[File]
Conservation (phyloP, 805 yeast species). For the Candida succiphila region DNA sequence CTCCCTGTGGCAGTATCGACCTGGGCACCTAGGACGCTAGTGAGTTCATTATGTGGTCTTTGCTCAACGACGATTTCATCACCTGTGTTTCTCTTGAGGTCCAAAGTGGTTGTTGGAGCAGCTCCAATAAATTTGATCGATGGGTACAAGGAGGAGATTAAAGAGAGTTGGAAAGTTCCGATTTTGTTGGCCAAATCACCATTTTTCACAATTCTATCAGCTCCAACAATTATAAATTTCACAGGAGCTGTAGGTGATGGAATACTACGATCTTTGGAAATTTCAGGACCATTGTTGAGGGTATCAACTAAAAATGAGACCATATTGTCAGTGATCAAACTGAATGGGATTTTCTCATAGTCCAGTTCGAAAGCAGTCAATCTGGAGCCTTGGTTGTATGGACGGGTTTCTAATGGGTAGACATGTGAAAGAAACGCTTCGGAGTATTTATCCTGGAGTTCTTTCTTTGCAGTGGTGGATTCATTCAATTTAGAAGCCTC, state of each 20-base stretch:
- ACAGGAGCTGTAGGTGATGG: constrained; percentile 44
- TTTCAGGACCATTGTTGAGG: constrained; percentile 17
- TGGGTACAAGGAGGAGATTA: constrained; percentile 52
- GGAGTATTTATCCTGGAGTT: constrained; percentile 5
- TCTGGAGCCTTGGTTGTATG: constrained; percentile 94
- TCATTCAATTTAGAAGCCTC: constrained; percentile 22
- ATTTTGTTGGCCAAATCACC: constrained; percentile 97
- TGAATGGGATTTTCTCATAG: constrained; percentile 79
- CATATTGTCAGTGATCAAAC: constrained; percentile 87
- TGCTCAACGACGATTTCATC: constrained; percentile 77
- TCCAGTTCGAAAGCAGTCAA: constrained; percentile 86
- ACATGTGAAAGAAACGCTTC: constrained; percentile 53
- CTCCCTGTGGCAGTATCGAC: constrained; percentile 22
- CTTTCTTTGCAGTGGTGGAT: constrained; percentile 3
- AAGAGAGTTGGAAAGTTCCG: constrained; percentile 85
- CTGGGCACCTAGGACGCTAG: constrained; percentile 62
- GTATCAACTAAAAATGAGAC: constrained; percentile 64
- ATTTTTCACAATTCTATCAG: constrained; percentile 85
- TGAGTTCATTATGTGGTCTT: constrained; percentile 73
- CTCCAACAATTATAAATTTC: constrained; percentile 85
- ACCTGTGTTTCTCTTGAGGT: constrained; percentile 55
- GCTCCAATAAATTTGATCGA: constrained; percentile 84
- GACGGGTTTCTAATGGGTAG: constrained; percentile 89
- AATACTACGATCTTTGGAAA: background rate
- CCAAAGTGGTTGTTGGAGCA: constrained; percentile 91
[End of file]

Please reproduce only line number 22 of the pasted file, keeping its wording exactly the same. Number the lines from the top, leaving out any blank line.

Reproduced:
- ACCTGTGTTTCTCTTGAGGT: constrained; percentile 55